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Understanding the process for violating parole

| Jan 7, 2021 | Probation and Parole Violations |

Parole refers to when a judge releases a person from prison before the end of his or her sentence term. This does not mean, however, that the person is free. It means that the person is fulfilling the sentence term outside of confinement. 

Upon release, the parole commission gives the person required conditions to follow. If not followed, there is a violation process and potential penalties. 

Violation process

According to the Pennsylvania Parole Board, the parolee has certain rights during the various hearings related to the parole violation. It is always a good idea to request legal counsel, and there is no penalty for doing so. The violation process includes a combination of hearings, depending on the violation: 

  • Preliminary hearing: After the arrest, the examiner will determine probable cause for the violation charge, and the board will then schedule a violation hearing.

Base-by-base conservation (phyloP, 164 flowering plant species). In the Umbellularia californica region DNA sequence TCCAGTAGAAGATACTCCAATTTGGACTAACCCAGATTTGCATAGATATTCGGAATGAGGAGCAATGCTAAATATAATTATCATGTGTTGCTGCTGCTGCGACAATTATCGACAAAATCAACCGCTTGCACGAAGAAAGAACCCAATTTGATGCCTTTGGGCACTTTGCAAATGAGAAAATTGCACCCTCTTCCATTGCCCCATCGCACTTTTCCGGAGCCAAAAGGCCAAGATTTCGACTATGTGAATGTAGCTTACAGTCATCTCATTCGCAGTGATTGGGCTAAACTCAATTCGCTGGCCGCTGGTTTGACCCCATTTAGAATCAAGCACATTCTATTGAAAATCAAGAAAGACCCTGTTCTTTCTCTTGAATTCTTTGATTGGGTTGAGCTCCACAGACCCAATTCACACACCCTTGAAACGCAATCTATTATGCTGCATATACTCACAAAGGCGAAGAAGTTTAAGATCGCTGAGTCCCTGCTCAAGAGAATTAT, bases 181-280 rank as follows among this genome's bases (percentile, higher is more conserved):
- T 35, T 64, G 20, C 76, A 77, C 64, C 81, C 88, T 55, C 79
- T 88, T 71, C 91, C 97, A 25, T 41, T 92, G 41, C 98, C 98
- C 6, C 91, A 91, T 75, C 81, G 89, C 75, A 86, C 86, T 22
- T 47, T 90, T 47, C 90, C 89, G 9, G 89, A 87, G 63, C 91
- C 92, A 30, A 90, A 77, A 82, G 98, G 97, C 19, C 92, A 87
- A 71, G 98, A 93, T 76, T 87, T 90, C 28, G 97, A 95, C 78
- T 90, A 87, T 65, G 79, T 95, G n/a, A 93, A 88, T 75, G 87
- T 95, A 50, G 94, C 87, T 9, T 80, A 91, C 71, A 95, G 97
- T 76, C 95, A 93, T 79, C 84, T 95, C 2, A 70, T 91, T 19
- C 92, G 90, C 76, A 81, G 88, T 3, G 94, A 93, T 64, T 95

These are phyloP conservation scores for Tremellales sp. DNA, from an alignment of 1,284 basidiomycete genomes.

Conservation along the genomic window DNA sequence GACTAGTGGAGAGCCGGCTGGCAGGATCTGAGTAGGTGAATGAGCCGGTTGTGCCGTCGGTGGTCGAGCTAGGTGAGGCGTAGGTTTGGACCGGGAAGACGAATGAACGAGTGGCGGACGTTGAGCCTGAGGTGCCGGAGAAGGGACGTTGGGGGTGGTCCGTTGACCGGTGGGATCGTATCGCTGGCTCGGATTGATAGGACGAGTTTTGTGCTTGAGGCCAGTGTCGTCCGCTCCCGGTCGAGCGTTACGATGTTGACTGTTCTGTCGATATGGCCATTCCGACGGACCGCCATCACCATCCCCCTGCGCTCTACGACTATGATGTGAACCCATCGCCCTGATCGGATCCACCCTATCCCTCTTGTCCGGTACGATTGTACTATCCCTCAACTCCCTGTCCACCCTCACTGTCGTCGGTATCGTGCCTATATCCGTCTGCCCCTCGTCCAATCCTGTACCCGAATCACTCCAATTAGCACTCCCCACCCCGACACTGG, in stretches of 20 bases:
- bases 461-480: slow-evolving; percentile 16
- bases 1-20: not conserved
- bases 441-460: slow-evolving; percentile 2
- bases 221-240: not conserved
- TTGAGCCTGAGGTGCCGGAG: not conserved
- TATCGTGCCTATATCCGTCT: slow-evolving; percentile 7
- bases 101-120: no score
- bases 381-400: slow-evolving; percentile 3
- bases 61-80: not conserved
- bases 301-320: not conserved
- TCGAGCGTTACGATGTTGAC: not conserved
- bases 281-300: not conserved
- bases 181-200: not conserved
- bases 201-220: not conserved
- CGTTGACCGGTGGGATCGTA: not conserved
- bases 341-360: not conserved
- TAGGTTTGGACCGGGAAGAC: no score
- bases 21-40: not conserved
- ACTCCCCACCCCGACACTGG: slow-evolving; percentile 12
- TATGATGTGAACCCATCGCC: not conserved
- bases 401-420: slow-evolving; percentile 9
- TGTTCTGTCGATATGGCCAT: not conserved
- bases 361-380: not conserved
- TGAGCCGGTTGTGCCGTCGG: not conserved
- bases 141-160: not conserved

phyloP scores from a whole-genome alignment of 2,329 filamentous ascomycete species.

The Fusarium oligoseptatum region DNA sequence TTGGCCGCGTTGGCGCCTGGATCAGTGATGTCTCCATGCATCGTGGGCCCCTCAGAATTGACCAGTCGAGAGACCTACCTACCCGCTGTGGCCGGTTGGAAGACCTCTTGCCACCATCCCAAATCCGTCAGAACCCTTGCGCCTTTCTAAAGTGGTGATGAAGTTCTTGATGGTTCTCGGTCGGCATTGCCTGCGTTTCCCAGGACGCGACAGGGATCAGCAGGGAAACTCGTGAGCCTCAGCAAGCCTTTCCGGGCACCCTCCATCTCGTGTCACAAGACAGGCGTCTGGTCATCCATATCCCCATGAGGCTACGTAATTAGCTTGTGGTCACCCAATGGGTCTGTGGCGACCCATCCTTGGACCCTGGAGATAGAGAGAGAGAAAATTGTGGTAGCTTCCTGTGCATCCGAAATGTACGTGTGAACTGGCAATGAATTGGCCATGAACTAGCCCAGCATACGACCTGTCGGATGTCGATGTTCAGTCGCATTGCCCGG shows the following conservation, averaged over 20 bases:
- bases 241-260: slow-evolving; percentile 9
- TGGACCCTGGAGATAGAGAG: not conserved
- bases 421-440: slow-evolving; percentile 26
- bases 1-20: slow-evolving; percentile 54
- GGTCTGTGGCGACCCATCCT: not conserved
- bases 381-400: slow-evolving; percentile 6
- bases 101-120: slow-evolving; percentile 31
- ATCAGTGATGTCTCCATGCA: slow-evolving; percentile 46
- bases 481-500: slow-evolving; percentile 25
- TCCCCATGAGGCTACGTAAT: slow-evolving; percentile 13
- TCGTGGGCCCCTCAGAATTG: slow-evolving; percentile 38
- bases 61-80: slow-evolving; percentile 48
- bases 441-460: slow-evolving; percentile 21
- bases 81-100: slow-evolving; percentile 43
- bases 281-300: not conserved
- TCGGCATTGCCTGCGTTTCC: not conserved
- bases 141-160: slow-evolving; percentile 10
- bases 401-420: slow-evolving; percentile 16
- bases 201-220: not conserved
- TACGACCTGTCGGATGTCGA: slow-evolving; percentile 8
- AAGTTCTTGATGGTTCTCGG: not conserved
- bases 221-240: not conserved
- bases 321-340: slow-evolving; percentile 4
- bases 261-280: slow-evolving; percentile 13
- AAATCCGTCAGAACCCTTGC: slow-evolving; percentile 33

• Violation hearing: The parolee can present evidence and witnesses in front of the panel in order to defend the charge. The board will then determine if a technical violation occurred. 
  • Revocation hearing: This hearing takes place if the parolee is facing arrest for a new charge while out on parole. 
  • Revocation hearing: The board determines if the offender should go back to prison due to the new charge. 

Potential penalties for violation conviction

If the parole board finds that the person is guilty of violation, FindLaw outlines some of the penalties the court can impose. The court may increase the parole term or impose a fine. A court may also revoke parole, which means the person must return to prison and carry out the rest of the sentence term. A judge may issue an arrest warrant. In the event the person committed a new crime, not only will it be a parole violation, but there will be a new trial for the additional crime.